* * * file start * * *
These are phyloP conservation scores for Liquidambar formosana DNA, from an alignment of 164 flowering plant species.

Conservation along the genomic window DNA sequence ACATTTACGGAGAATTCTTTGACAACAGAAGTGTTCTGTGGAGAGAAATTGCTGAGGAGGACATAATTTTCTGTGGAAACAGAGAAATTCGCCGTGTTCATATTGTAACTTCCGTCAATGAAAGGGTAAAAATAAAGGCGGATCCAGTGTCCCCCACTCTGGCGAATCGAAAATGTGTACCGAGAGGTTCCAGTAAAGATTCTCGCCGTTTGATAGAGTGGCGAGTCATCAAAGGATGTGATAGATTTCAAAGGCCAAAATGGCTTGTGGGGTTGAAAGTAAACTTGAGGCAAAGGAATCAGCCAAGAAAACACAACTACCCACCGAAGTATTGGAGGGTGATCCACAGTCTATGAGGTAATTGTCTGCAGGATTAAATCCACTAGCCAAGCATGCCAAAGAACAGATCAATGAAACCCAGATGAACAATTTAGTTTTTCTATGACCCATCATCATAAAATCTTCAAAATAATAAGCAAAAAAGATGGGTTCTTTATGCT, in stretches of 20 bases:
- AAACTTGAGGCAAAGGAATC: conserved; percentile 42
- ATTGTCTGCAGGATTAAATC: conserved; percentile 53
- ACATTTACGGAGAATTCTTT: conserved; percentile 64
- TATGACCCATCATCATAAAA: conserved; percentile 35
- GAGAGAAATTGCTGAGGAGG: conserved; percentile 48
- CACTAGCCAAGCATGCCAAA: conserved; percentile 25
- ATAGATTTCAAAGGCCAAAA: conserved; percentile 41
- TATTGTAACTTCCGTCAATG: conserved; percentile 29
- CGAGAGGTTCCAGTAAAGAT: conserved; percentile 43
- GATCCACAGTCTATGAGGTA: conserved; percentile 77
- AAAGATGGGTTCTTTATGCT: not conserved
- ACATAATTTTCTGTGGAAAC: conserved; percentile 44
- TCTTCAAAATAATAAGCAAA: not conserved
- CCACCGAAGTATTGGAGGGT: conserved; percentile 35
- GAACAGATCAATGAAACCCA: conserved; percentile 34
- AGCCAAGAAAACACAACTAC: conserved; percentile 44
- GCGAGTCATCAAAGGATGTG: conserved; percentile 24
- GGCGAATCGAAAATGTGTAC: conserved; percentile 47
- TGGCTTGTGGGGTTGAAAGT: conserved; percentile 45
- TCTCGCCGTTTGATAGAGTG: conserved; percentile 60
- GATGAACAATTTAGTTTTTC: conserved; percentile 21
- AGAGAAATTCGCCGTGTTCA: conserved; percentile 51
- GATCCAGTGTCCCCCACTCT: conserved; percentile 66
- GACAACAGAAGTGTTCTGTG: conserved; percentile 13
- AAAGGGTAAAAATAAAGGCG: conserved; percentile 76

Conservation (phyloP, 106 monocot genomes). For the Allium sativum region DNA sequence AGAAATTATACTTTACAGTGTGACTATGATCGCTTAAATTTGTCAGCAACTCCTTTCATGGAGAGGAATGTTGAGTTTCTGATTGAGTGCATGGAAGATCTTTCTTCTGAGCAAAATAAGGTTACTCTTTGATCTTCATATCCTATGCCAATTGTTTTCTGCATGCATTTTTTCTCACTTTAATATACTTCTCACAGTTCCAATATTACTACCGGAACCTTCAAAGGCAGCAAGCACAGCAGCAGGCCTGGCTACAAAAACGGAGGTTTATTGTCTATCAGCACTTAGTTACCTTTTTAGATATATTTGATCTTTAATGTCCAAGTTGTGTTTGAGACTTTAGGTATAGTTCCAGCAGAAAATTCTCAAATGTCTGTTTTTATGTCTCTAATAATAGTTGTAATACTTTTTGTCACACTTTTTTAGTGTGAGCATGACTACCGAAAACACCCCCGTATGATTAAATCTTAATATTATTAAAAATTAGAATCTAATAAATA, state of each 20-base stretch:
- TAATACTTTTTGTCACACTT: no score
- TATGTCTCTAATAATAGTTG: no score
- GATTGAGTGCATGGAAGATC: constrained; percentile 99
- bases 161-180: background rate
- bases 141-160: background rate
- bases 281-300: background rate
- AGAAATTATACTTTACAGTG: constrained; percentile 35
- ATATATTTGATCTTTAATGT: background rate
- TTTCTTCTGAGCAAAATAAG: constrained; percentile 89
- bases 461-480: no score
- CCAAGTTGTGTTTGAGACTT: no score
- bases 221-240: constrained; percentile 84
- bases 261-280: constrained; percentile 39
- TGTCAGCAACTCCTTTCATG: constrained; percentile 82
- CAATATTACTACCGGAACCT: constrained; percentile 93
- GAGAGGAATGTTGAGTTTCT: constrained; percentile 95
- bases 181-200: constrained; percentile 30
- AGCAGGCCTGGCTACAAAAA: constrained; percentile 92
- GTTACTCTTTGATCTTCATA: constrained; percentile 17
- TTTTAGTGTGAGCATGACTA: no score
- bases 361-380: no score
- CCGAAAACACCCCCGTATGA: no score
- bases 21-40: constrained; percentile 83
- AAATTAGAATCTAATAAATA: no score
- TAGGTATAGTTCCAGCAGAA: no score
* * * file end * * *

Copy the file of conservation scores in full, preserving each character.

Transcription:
These are phyloP conservation scores for Liquidambar formosana DNA, from an alignment of 164 flowering plant species.

Conservation along the genomic window DNA sequence ACATTTACGGAGAATTCTTTGACAACAGAAGTGTTCTGTGGAGAGAAATTGCTGAGGAGGACATAATTTTCTGTGGAAACAGAGAAATTCGCCGTGTTCATATTGTAACTTCCGTCAATGAAAGGGTAAAAATAAAGGCGGATCCAGTGTCCCCCACTCTGGCGAATCGAAAATGTGTACCGAGAGGTTCCAGTAAAGATTCTCGCCGTTTGATAGAGTGGCGAGTCATCAAAGGATGTGATAGATTTCAAAGGCCAAAATGGCTTGTGGGGTTGAAAGTAAACTTGAGGCAAAGGAATCAGCCAAGAAAACACAACTACCCACCGAAGTATTGGAGGGTGATCCACAGTCTATGAGGTAATTGTCTGCAGGATTAAATCCACTAGCCAAGCATGCCAAAGAACAGATCAATGAAACCCAGATGAACAATTTAGTTTTTCTATGACCCATCATCATAAAATCTTCAAAATAATAAGCAAAAAAGATGGGTTCTTTATGCT, in stretches of 20 bases:
- AAACTTGAGGCAAAGGAATC: conserved; percentile 42
- ATTGTCTGCAGGATTAAATC: conserved; percentile 53
- ACATTTACGGAGAATTCTTT: conserved; percentile 64
- TATGACCCATCATCATAAAA: conserved; percentile 35
- GAGAGAAATTGCTGAGGAGG: conserved; percentile 48
- CACTAGCCAAGCATGCCAAA: conserved; percentile 25
- ATAGATTTCAAAGGCCAAAA: conserved; percentile 41
- TATTGTAACTTCCGTCAATG: conserved; percentile 29
- CGAGAGGTTCCAGTAAAGAT: conserved; percentile 43
- GATCCACAGTCTATGAGGTA: conserved; percentile 77
- AAAGATGGGTTCTTTATGCT: not conserved
- ACATAATTTTCTGTGGAAAC: conserved; percentile 44
- TCTTCAAAATAATAAGCAAA: not conserved
- CCACCGAAGTATTGGAGGGT: conserved; percentile 35
- GAACAGATCAATGAAACCCA: conserved; percentile 34
- AGCCAAGAAAACACAACTAC: conserved; percentile 44
- GCGAGTCATCAAAGGATGTG: conserved; percentile 24
- GGCGAATCGAAAATGTGTAC: conserved; percentile 47
- TGGCTTGTGGGGTTGAAAGT: conserved; percentile 45
- TCTCGCCGTTTGATAGAGTG: conserved; percentile 60
- GATGAACAATTTAGTTTTTC: conserved; percentile 21
- AGAGAAATTCGCCGTGTTCA: conserved; percentile 51
- GATCCAGTGTCCCCCACTCT: conserved; percentile 66
- GACAACAGAAGTGTTCTGTG: conserved; percentile 13
- AAAGGGTAAAAATAAAGGCG: conserved; percentile 76

Conservation (phyloP, 106 monocot genomes). For the Allium sativum region DNA sequence AGAAATTATACTTTACAGTGTGACTATGATCGCTTAAATTTGTCAGCAACTCCTTTCATGGAGAGGAATGTTGAGTTTCTGATTGAGTGCATGGAAGATCTTTCTTCTGAGCAAAATAAGGTTACTCTTTGATCTTCATATCCTATGCCAATTGTTTTCTGCATGCATTTTTTCTCACTTTAATATACTTCTCACAGTTCCAATATTACTACCGGAACCTTCAAAGGCAGCAAGCACAGCAGCAGGCCTGGCTACAAAAACGGAGGTTTATTGTCTATCAGCACTTAGTTACCTTTTTAGATATATTTGATCTTTAATGTCCAAGTTGTGTTTGAGACTTTAGGTATAGTTCCAGCAGAAAATTCTCAAATGTCTGTTTTTATGTCTCTAATAATAGTTGTAATACTTTTTGTCACACTTTTTTAGTGTGAGCATGACTACCGAAAACACCCCCGTATGATTAAATCTTAATATTATTAAAAATTAGAATCTAATAAATA, state of each 20-base stretch:
- TAATACTTTTTGTCACACTT: no score
- TATGTCTCTAATAATAGTTG: no score
- GATTGAGTGCATGGAAGATC: constrained; percentile 99
- bases 161-180: background rate
- bases 141-160: background rate
- bases 281-300: background rate
- AGAAATTATACTTTACAGTG: constrained; percentile 35
- ATATATTTGATCTTTAATGT: background rate
- TTTCTTCTGAGCAAAATAAG: constrained; percentile 89
- bases 461-480: no score
- CCAAGTTGTGTTTGAGACTT: no score
- bases 221-240: constrained; percentile 84
- bases 261-280: constrained; percentile 39
- TGTCAGCAACTCCTTTCATG: constrained; percentile 82
- CAATATTACTACCGGAACCT: constrained; percentile 93
- GAGAGGAATGTTGAGTTTCT: constrained; percentile 95
- bases 181-200: constrained; percentile 30
- AGCAGGCCTGGCTACAAAAA: constrained; percentile 92
- GTTACTCTTTGATCTTCATA: constrained; percentile 17
- TTTTAGTGTGAGCATGACTA: no score
- bases 361-380: no score
- CCGAAAACACCCCCGTATGA: no score
- bases 21-40: constrained; percentile 83
- AAATTAGAATCTAATAAATA: no score
- TAGGTATAGTTCCAGCAGAA: no score